What Animals Like To Do When They Are Bored!

We're all the same!

Animals and humans are not that far off! Mammals, like people, sometimes get inebriated when they are bored.

Dolphins get a buzz from the toxins in blowfish, reindeer “fly” on magic mushrooms, and monkeys, raccoons and possums love a stiff drink.

Researchers now believe that apes — gorillas, chimpanzees, bonobos and orangutans — like to spin around on vines or ropes to induce a dizzy altered state.

By analyzing dozens of videos on YouTube showing apes spinning, scientists from the UK’s University of Warwick and the University of Birmingham found that the speed with which the apes spun would give the animals a brief high. The apes often lost their balance and fell over after spinning.

Researchers noted that apes and other primates spin for mental stimulation in captivity and the wild.

The authors of the study, published in the journal Primates, believe there may be a link between spinning behaviour and mental health, in animals as well as humans.

Scientists from Australia have watched dolphins holding blowfish in their mouths, possibly to get the numbing effects caused by the tetrodotoxin that’s found in the fish’s internal organs. Oddly, they then pass the blowfish on to other dolphins in their pod —reminding observers of how a group of partiers will “puff and pass” a marijuana joint.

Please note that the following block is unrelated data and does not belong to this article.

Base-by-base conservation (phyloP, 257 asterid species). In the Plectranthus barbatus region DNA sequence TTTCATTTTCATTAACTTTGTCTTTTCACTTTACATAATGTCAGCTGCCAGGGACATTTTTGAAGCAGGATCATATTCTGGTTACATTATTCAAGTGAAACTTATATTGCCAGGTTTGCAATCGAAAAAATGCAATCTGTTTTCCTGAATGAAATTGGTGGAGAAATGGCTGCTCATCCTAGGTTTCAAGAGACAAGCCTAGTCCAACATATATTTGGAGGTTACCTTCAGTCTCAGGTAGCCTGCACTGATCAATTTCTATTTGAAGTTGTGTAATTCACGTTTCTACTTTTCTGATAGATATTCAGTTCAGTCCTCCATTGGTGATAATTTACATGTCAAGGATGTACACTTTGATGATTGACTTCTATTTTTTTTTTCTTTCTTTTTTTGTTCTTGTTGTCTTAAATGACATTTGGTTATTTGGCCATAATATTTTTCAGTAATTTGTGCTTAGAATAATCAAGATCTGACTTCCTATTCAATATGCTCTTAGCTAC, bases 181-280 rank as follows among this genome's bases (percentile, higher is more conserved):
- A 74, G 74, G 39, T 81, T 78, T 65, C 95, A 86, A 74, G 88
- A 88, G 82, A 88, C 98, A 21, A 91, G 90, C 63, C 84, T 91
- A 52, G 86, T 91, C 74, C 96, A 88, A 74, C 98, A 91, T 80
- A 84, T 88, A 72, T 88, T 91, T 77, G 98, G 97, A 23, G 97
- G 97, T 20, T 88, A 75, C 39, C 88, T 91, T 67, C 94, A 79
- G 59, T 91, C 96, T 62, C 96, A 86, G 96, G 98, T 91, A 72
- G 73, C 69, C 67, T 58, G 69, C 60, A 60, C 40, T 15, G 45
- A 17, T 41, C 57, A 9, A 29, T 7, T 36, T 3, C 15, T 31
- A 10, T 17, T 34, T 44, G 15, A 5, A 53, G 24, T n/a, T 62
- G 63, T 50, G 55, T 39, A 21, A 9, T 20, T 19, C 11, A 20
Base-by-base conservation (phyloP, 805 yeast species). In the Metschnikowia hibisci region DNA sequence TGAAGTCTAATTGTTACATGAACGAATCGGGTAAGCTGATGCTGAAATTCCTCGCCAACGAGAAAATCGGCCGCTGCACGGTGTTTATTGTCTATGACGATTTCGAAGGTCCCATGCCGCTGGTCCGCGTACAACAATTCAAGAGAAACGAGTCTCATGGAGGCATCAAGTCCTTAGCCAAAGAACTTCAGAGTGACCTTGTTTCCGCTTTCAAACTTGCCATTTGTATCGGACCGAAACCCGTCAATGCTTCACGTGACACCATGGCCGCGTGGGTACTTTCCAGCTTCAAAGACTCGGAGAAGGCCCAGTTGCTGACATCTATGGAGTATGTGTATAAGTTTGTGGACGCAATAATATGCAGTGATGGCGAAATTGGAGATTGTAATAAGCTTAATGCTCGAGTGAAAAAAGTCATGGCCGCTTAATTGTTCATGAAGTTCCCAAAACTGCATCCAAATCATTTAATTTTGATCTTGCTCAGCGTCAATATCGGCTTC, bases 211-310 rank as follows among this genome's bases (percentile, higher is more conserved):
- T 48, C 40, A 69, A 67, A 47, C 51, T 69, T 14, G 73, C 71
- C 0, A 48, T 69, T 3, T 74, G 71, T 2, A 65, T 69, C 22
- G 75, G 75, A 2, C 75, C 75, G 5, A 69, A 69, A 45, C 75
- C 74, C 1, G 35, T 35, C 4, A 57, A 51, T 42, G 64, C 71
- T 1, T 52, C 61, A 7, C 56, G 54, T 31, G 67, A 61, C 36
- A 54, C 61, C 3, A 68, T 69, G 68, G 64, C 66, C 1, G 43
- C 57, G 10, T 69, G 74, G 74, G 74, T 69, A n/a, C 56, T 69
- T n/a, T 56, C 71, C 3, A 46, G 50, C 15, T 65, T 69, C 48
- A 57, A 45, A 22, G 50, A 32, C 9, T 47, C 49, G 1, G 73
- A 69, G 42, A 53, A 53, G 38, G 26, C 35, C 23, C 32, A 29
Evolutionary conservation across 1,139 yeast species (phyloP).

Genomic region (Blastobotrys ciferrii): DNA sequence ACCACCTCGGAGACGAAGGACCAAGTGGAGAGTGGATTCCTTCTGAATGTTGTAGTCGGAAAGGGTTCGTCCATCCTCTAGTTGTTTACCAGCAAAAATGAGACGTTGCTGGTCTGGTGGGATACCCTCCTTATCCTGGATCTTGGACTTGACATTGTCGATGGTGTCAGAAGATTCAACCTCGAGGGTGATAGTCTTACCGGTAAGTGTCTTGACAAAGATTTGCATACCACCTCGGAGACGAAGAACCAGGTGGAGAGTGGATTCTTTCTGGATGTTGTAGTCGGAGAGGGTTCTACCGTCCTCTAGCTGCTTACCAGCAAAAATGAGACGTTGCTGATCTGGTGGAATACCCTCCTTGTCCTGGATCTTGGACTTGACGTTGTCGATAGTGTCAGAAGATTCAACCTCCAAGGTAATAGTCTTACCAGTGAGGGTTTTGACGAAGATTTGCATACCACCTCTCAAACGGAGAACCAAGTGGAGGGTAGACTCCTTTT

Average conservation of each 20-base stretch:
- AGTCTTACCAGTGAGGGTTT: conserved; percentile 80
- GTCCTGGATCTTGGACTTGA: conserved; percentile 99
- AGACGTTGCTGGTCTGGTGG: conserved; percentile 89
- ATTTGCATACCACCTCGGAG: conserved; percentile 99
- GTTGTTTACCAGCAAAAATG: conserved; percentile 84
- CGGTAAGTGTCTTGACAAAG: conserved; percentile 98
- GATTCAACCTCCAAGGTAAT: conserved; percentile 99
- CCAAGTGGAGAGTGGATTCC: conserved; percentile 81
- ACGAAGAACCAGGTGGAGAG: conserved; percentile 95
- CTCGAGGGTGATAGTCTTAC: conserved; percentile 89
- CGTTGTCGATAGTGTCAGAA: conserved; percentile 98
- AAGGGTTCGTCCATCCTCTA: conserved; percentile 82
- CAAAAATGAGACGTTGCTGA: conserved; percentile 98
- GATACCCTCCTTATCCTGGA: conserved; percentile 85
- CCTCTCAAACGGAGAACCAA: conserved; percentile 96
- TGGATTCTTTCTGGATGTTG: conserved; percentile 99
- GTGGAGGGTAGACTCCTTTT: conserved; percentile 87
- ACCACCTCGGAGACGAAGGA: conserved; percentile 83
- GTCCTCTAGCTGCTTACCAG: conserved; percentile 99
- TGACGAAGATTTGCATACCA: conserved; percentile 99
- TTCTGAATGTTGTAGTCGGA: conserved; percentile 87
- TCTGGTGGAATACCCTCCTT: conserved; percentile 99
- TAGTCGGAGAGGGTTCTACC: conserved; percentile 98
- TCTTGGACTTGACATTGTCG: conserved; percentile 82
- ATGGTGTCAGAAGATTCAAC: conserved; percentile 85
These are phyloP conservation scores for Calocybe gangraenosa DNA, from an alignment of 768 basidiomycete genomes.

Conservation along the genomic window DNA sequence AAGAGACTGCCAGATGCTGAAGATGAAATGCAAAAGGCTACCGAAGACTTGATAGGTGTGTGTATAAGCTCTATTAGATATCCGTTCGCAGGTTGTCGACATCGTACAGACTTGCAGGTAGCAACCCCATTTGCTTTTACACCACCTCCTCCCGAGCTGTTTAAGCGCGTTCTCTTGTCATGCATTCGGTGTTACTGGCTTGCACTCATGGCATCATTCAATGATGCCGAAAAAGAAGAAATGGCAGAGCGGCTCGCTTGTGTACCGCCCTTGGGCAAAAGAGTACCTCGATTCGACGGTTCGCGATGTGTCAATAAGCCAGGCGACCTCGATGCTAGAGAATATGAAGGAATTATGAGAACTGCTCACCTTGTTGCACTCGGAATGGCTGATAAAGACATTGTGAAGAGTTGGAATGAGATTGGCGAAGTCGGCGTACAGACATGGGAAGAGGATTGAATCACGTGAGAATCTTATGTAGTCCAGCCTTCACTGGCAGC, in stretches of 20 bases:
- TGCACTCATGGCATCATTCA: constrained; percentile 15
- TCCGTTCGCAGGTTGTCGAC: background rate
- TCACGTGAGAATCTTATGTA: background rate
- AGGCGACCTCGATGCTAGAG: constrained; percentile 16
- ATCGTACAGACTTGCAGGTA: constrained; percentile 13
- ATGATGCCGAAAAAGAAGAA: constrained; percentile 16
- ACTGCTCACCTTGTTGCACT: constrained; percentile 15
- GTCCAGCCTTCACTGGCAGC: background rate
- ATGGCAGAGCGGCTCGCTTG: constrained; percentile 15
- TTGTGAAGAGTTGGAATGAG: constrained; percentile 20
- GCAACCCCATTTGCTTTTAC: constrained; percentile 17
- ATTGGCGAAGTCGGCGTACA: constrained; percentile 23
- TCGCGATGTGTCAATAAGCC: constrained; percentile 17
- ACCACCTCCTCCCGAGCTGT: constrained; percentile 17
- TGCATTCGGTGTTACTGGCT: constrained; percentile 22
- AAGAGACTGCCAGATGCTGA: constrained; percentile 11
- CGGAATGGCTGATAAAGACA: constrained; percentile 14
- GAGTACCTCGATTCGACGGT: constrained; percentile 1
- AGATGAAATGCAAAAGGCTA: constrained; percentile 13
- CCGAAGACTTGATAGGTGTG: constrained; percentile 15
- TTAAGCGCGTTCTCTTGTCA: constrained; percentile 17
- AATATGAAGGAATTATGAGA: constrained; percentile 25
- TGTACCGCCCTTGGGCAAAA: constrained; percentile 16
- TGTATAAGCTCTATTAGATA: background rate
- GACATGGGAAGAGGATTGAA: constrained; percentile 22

And while countless animals seek out fermented fruit to enjoy the boozy sweetness, reindeer take it to a psychedelic extreme by eating Amanita muscaria mushrooms, which contain the hallucinogens muscimol and ibotenic acid. Shamans in northern Europe used red and white mushrooms in ceremonies, leading some to believe that beloved Christmas traditions (such as flying reindeer and men wearing red and white costumes) may have unexpected origins.